There really is an app for everything these days—including prayer. And what’s especially surprising about the Click to Pray eRosary is that it comes from the Catholic Church, an organization that hasn’t always been known for embracing new ideas.
So, now in addition to obsessing over how many steps you’ve taken in a particular day—rather than just walking wherever you needed to go—you can focus your attention on how many Hail Marys you say in a given week. Just what we all need: one more thing to count and monitor.
This “smart” rosary tracks your prayers through an app on your phone and—here’s my favorite part of this BY FAR—it activates itself when the user makes the sign of the cross.
“When activated, the user has the possibility to choose either to pray the standard rosary, a contemplative Rosary and different kinds of thematic rosaries that will be updated every year,” according to the press release.
“Once the prayer begins, the smart rosary shows the user’s progression throughout the different mysteries and keeps track of each rosary completed,” the announcement says.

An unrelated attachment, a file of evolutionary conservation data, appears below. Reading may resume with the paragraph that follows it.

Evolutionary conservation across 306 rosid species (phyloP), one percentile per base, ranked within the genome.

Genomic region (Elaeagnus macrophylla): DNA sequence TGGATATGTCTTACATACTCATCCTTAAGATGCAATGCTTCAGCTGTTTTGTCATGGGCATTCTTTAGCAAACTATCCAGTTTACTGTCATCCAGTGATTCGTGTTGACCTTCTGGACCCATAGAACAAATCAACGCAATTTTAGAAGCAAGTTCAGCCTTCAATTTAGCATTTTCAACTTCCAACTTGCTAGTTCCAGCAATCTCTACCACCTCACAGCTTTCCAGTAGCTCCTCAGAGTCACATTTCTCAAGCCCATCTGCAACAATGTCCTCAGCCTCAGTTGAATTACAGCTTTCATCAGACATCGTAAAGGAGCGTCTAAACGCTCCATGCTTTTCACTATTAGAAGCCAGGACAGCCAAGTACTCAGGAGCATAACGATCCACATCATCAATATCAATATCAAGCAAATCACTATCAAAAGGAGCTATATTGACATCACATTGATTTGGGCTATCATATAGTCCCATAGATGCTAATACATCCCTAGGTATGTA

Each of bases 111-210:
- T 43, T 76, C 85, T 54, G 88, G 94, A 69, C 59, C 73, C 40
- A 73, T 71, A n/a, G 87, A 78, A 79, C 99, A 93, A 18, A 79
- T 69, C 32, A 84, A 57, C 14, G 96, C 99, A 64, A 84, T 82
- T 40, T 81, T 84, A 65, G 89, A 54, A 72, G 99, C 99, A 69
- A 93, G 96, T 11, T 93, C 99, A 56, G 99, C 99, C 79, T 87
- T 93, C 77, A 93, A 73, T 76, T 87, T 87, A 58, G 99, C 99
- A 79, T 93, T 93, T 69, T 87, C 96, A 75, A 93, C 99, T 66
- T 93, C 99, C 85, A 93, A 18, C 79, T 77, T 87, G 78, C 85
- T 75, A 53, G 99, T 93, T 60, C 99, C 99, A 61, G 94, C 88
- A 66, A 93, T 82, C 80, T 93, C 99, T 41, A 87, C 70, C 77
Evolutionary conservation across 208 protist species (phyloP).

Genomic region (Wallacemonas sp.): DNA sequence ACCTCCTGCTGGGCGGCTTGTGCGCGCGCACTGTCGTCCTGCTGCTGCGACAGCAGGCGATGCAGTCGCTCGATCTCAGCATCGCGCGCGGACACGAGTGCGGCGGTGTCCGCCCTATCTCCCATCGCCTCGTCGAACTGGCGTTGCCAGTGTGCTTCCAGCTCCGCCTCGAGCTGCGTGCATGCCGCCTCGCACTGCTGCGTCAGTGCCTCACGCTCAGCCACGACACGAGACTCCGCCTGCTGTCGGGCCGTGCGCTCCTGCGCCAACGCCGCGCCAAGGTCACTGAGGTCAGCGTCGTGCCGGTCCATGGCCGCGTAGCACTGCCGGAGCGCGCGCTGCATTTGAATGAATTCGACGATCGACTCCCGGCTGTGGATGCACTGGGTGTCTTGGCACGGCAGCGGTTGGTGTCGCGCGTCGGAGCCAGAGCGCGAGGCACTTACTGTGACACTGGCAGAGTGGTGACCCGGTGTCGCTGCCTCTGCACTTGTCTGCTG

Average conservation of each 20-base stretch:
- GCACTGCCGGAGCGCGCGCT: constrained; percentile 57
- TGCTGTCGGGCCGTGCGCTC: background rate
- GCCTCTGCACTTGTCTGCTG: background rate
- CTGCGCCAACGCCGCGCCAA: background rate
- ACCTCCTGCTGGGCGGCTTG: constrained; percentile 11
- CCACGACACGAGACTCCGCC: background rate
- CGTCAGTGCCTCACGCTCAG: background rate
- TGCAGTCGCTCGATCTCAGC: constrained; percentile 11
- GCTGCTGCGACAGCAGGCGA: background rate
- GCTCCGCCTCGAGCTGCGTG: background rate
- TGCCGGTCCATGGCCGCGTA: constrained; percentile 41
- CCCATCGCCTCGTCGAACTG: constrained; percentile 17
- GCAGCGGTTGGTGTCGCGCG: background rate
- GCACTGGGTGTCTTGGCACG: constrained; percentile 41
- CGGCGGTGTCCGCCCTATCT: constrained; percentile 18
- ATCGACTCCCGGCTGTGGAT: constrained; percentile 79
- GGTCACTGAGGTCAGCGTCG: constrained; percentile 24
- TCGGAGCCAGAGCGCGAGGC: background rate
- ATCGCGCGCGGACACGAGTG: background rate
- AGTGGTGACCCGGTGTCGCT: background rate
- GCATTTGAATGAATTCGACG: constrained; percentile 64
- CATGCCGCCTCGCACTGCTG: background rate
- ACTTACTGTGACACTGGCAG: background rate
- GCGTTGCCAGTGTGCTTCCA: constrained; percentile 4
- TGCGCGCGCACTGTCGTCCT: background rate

Tracking Your Rosary with Click to Pray eRosary
As I said earlier, the Catholic Church hasn’t exactly been known for embracing modern ideas, so there’s something to be said that they’re willing to participate in the smart rosary app. Maybe it’s because they know people are more likely to do something if they know they can track it.
These days, just about every app has some level of accountability and metrics tied into it. Heck, I track how far I swim every week and try to keep breaking my personal bests and there’s always talk on the InfoComm show floor about who walked the furthest.
But it’s OK to pray without keeping track of that in an app. Prayer shouldn’t be something you do to get a badge or reach the next level. It’s about a spiritual connection with a power higher than yourself. Plus, most of those who pray rosaries these days aren’t likely to have smartphones.
Clearly, metrics make sense in a business setting and AV integrators need feedback on how much and how well the equipment they’re installing is being used by their clients–but there’s just something so wrong to me about tying prayer to an app.
Or maybe it’s just a little of that Catholic guilt preemptively creeping in about how rarely I pray a rosary. If I’m not careful, the app that tracks my heartbeat is going to start noticing a problem soon.